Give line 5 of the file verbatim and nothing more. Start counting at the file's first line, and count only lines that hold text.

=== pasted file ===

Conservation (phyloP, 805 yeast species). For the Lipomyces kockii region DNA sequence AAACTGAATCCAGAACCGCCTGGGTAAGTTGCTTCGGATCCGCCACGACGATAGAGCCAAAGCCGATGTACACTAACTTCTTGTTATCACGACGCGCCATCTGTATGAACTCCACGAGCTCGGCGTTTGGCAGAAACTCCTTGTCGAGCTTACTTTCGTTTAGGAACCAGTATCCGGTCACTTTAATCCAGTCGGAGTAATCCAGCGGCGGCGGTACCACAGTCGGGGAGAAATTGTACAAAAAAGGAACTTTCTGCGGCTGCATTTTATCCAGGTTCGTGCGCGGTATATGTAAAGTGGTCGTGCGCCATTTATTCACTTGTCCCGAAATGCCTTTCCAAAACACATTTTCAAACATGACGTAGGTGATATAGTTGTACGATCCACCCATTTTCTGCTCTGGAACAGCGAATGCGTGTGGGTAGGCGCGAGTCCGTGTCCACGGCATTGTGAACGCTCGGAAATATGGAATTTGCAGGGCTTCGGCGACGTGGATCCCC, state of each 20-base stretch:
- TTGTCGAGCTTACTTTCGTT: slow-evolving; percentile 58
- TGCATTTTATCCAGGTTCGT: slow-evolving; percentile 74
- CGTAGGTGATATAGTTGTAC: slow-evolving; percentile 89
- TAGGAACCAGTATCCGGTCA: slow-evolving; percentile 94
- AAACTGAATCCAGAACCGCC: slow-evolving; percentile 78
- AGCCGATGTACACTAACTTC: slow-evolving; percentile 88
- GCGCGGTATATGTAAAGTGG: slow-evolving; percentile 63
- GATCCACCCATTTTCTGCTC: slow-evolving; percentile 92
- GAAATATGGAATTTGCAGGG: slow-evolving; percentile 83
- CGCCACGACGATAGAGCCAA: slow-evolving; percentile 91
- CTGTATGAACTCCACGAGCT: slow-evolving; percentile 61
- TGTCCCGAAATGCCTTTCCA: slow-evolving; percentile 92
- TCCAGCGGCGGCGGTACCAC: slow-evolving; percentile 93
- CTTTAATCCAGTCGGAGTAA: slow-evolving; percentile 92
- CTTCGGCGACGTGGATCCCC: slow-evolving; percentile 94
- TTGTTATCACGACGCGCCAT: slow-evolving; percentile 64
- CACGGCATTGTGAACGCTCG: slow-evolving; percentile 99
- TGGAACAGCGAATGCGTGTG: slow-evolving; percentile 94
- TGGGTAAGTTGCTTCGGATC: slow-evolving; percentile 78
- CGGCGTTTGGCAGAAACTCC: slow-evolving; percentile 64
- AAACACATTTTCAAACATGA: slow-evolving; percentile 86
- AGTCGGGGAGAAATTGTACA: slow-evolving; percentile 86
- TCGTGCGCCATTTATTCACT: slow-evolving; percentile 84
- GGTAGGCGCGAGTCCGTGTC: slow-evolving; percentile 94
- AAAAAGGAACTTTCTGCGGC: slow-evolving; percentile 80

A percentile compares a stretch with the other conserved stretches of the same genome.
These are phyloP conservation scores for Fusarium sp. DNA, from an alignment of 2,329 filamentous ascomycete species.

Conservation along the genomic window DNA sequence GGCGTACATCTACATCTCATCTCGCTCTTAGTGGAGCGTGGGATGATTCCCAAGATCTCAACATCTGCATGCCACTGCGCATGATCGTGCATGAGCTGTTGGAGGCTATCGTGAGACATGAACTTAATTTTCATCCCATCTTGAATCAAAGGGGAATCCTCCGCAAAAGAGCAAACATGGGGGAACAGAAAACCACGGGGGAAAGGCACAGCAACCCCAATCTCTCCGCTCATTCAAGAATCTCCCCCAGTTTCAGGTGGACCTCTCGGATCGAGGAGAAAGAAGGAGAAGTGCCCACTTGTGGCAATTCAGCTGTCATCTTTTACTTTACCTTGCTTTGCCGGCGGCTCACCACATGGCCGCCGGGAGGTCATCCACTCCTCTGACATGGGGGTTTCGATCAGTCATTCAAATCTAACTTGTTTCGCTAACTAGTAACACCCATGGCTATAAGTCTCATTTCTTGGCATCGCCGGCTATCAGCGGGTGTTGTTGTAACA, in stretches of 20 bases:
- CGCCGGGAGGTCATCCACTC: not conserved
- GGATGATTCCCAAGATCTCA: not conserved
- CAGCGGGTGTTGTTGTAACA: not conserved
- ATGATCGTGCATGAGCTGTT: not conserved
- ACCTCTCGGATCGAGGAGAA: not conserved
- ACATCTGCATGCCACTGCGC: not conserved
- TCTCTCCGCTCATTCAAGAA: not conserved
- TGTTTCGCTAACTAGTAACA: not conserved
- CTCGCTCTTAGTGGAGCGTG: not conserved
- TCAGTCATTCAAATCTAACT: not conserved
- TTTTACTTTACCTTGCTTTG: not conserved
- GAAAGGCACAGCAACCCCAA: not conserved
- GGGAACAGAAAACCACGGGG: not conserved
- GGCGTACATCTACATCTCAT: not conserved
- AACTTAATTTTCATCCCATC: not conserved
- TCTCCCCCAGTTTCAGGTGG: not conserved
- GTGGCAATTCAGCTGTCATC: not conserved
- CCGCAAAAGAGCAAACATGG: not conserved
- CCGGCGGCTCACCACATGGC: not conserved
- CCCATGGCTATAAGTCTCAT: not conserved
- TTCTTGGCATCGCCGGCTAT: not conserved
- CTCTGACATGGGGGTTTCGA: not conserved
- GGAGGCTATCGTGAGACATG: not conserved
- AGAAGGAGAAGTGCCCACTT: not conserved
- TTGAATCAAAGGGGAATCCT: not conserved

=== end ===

- TAGGAACCAGTATCCGGTCA: slow-evolving; percentile 94